Arjun’s vishad yog has ended. He will ride to battle. The Mahabharat hero was seized by pangs of conscience, when he eyed the phalanx of kinsmen whom he may have to slay. Then Krishna delivered the Gita, and Arjun bucked up to perform his dharma. The rest is epic. Now, Narendra Modi has chanted atmanirbharta to the Army, and new India’s Arjun is battle ready.
Though the term was coined in his second term, Modi had been keen on self-reliance in defence from day one. On his first outing as PM in 2014, he had landed on the deck of an aircraft carrier and talked of India making and exporting arms. As was pointed out in this column then, if the Tajiks or the Turks were to buy Tejas, Modi ought to tell the Air Force and the Navy to fly it first. If he wanted the Argentines to buy Arjun tanks, he should ask our armoured corps to ride them first.
Modi has done that now. He rode an Arjun at Longewala in November. Last Sunday, he handed over an Arjun Mk-1A to Army chief Gen. M.M. Naravane, dedicating “to the country one more warrior to protect our frontiers.”
Like Herbie in The Love Bug, Arjun never had any doubt about own capabilities. Its creators, the DRDO nerds who were building a complex battle tank in a country that had not built even its first motor car, had claimed it was the world’s best tank. If it was not, they could work further on it to make it the best.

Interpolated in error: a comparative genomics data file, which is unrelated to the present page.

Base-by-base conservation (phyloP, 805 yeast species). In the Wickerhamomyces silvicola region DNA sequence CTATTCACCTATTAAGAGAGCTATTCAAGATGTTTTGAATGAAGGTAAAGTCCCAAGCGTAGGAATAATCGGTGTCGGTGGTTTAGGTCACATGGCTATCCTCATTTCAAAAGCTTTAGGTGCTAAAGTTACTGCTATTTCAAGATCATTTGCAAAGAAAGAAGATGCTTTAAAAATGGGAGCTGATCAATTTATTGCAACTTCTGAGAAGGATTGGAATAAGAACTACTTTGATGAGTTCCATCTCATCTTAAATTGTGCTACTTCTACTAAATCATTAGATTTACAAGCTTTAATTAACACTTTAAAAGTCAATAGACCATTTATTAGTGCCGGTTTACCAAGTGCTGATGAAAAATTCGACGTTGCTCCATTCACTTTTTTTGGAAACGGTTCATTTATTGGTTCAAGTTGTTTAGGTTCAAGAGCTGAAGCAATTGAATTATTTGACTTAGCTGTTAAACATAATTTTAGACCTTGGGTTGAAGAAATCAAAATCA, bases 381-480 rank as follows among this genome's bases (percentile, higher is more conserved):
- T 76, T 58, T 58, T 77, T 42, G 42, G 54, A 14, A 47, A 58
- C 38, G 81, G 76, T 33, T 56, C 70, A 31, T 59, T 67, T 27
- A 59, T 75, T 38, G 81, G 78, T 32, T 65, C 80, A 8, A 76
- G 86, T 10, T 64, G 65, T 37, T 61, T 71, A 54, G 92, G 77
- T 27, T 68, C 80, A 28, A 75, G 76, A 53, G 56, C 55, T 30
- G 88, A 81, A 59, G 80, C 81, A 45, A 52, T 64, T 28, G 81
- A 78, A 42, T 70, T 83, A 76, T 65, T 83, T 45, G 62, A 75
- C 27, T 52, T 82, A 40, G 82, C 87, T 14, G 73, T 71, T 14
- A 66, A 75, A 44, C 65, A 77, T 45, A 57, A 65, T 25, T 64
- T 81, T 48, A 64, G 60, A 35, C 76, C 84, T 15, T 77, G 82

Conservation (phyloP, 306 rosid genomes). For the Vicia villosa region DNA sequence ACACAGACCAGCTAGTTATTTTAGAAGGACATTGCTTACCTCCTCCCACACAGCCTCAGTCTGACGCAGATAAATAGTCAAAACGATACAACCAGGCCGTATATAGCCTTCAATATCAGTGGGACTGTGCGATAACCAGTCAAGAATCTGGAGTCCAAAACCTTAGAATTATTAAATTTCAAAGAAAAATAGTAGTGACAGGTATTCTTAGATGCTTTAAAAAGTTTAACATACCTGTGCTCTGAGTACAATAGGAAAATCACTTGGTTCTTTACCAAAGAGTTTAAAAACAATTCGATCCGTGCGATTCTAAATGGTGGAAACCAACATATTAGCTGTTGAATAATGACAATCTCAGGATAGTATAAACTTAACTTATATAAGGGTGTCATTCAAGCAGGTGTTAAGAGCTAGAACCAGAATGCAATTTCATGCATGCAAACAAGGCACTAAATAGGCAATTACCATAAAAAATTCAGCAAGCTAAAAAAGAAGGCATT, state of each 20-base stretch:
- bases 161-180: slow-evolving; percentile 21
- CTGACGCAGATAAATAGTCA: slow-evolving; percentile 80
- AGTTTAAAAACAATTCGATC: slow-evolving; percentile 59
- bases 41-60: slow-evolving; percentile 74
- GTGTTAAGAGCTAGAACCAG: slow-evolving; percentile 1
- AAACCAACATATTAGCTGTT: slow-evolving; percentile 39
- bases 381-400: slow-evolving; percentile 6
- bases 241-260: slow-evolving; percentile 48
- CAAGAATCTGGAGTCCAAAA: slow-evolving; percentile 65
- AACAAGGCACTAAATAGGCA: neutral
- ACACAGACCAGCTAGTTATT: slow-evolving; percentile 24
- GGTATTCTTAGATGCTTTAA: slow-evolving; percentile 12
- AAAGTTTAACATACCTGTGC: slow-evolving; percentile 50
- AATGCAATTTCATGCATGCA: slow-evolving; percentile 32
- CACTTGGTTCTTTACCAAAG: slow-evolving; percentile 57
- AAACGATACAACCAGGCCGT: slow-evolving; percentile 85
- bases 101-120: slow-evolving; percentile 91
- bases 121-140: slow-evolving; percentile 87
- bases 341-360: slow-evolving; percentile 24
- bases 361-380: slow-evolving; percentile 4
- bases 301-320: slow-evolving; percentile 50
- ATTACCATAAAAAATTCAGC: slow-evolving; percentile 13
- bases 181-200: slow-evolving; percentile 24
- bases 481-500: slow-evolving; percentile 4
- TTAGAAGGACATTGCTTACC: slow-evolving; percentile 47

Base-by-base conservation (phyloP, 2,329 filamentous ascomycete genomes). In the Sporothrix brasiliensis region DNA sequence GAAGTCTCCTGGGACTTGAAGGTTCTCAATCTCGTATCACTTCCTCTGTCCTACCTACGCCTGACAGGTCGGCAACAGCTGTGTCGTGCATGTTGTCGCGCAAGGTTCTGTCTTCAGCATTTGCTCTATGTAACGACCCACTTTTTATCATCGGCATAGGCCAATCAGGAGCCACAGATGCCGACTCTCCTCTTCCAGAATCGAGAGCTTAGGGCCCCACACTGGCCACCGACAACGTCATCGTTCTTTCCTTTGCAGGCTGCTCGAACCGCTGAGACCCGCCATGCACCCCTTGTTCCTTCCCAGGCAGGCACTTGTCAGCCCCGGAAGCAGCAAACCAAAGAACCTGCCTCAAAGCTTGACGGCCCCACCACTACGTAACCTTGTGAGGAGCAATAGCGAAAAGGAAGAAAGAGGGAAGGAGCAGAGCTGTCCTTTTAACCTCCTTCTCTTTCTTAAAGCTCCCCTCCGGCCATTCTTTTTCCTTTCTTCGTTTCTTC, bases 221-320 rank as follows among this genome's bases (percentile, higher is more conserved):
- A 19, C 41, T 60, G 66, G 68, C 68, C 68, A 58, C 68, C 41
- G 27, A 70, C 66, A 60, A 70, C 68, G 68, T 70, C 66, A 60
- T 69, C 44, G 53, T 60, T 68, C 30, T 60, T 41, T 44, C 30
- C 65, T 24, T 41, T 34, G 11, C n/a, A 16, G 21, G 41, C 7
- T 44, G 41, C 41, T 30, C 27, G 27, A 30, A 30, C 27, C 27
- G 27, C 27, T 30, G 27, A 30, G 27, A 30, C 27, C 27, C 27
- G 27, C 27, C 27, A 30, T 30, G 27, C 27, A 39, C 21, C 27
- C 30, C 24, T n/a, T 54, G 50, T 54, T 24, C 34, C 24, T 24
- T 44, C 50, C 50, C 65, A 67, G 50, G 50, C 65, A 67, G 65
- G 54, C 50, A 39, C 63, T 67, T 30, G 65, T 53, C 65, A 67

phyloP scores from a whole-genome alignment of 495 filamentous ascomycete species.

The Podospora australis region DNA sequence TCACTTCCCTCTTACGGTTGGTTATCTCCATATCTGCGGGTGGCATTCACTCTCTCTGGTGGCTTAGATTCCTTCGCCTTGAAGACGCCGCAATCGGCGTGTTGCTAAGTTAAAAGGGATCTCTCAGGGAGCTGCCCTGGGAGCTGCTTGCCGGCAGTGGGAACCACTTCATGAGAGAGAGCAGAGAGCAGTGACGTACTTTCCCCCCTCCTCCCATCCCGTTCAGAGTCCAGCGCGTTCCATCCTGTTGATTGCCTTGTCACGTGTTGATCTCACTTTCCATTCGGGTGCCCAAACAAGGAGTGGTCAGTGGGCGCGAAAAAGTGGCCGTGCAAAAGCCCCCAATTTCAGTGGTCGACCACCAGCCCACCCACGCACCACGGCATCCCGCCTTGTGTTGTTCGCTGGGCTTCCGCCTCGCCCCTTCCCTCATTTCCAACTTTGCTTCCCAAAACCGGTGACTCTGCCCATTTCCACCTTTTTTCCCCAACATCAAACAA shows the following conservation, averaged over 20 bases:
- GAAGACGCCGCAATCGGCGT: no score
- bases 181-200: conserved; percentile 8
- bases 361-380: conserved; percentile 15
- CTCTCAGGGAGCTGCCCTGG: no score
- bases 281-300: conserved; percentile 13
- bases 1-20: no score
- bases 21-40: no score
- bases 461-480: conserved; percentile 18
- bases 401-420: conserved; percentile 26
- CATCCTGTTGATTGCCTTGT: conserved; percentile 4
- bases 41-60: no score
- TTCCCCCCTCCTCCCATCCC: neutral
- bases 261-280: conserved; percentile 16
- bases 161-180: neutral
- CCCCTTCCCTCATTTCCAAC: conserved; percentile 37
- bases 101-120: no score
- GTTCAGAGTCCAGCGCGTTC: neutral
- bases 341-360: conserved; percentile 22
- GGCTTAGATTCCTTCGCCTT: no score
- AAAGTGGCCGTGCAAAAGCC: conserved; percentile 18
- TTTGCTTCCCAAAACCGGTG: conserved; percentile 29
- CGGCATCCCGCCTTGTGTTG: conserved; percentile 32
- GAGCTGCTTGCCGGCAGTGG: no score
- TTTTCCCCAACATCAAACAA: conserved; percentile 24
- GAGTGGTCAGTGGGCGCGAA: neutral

It was the charioteers, the armymen who were to ride Arjun, who had doubts, despite every PM since Narasimha Rao asking them to try it out. Rao rode it in 1996 and ‘dedicated’ it to the nation. But the Army took only 120. Atal Bihari Vajpayee got it displayed in the R-Day parade. Manmohan Singh’s defence ministers Pranab Mukherjee and A.K. Antony tried to talk the generals into buying Arjuns in squadrons; Pranab even ‘handed over’ one to Gen. N.C. Vij in 2004.
On every one of these occasions, the users publicly praised the tank, talked of the virtues of indigenisation, spelt out the need for self-reliance, and got themselves photographed with the tank. But as soon as the VIP backs were turned, they returned the machines to the workshops, citing inaccuracy of the gun, overheating in the desert, erratic fire control system, poor suspension, unreliable gunner’s sight and so on. By the time the scientists got back after rectifying the flaws, import orders would have gone in hundreds for T-72s and T-90s.
The scientists got so frustrated that Arjun’s creator, DRDO chief M Natarajan, broke into tears in a ministry meeting where snooty generals rubbished the tank. Another time the scientists, alleging sabotage by vested import interests, threatened to insert black box-like bugs in the tank to monitor mischief during user trials.
The Army, too, had its case. The early tanks were too heavy for rail rakes and border bridges to take them. And, while the scientists were taking too long in the labs, newer technologies were coming into the market making Arjun obsolete.
Anyway, all has ended well. And Natarajan, hopefully, is smiling.
Tailpiece: In the 1930s, British PM Stanley Baldwin ordered the Royal Air Force to accept the Hampden, Wellington and Bristol Beaufort warplanes before the prototypes could be tested.
That paid off in the Battle of Britain. When the German bombers came like locusts to bomb Britain into stone age, the RAF pilots met them in more than 10,000 of these rookie planes. That created what Winston Churchill would call “their finest hour”.
Our bravehearts, too, will have their finest hour—when they trust our own wise minds of science.